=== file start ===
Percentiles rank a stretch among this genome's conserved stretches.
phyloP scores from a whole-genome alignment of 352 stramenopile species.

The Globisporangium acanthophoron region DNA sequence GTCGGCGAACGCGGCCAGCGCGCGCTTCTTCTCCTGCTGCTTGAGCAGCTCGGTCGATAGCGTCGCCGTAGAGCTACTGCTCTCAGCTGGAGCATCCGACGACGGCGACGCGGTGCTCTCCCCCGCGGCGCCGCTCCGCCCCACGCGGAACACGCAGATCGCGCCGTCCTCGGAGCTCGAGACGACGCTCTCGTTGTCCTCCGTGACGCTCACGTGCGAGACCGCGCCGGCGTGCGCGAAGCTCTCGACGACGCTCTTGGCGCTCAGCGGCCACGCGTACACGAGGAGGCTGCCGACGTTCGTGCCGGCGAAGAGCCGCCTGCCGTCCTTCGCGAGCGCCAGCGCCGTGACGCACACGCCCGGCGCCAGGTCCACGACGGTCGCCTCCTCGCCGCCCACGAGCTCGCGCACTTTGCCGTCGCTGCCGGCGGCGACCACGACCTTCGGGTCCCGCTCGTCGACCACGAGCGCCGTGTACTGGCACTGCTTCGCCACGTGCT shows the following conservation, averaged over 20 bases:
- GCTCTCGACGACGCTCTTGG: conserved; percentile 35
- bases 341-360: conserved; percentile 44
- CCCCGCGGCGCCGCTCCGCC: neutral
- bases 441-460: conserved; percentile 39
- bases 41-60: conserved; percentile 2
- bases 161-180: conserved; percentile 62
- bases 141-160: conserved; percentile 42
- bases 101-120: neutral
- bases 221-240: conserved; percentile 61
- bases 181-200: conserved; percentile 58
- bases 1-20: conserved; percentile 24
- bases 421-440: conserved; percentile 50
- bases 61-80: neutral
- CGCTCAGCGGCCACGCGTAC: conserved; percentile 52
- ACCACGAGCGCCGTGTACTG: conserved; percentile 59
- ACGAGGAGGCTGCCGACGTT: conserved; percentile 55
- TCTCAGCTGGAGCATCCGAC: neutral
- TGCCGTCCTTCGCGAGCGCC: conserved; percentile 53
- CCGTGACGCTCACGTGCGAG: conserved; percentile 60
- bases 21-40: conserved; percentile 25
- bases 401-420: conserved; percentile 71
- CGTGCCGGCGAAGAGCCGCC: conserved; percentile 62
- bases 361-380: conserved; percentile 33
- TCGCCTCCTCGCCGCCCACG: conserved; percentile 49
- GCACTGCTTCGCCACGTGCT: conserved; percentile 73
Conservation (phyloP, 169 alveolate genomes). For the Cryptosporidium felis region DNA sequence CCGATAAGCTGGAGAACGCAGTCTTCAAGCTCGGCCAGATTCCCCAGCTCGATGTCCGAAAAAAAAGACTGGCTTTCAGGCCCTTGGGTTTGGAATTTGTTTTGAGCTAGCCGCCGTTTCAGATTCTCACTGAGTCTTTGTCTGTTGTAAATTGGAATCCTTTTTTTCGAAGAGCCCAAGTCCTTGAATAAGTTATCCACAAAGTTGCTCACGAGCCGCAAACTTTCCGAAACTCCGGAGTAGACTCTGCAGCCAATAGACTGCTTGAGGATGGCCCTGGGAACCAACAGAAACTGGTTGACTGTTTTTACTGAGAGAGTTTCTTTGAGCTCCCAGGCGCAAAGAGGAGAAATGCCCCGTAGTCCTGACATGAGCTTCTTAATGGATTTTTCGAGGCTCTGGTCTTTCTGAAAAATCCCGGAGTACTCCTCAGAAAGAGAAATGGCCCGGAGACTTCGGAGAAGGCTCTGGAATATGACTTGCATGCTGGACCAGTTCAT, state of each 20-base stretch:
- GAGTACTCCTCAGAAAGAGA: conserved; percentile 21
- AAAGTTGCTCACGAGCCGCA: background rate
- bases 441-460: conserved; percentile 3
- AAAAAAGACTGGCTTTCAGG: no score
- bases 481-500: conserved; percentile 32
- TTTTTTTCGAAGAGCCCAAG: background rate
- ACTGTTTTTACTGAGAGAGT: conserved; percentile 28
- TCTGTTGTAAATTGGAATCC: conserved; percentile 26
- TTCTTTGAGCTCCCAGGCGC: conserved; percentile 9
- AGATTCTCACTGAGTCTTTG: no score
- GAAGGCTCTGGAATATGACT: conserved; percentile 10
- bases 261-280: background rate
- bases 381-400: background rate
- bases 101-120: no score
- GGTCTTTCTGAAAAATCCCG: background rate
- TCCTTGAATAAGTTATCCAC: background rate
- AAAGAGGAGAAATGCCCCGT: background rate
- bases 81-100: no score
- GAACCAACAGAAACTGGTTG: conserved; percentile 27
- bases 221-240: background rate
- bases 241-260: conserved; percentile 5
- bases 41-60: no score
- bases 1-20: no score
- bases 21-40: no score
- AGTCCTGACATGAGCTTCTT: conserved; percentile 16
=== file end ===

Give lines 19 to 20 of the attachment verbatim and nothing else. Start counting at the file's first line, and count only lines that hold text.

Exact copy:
- ACGAGGAGGCTGCCGACGTT: conserved; percentile 55
- TCTCAGCTGGAGCATCCGAC: neutral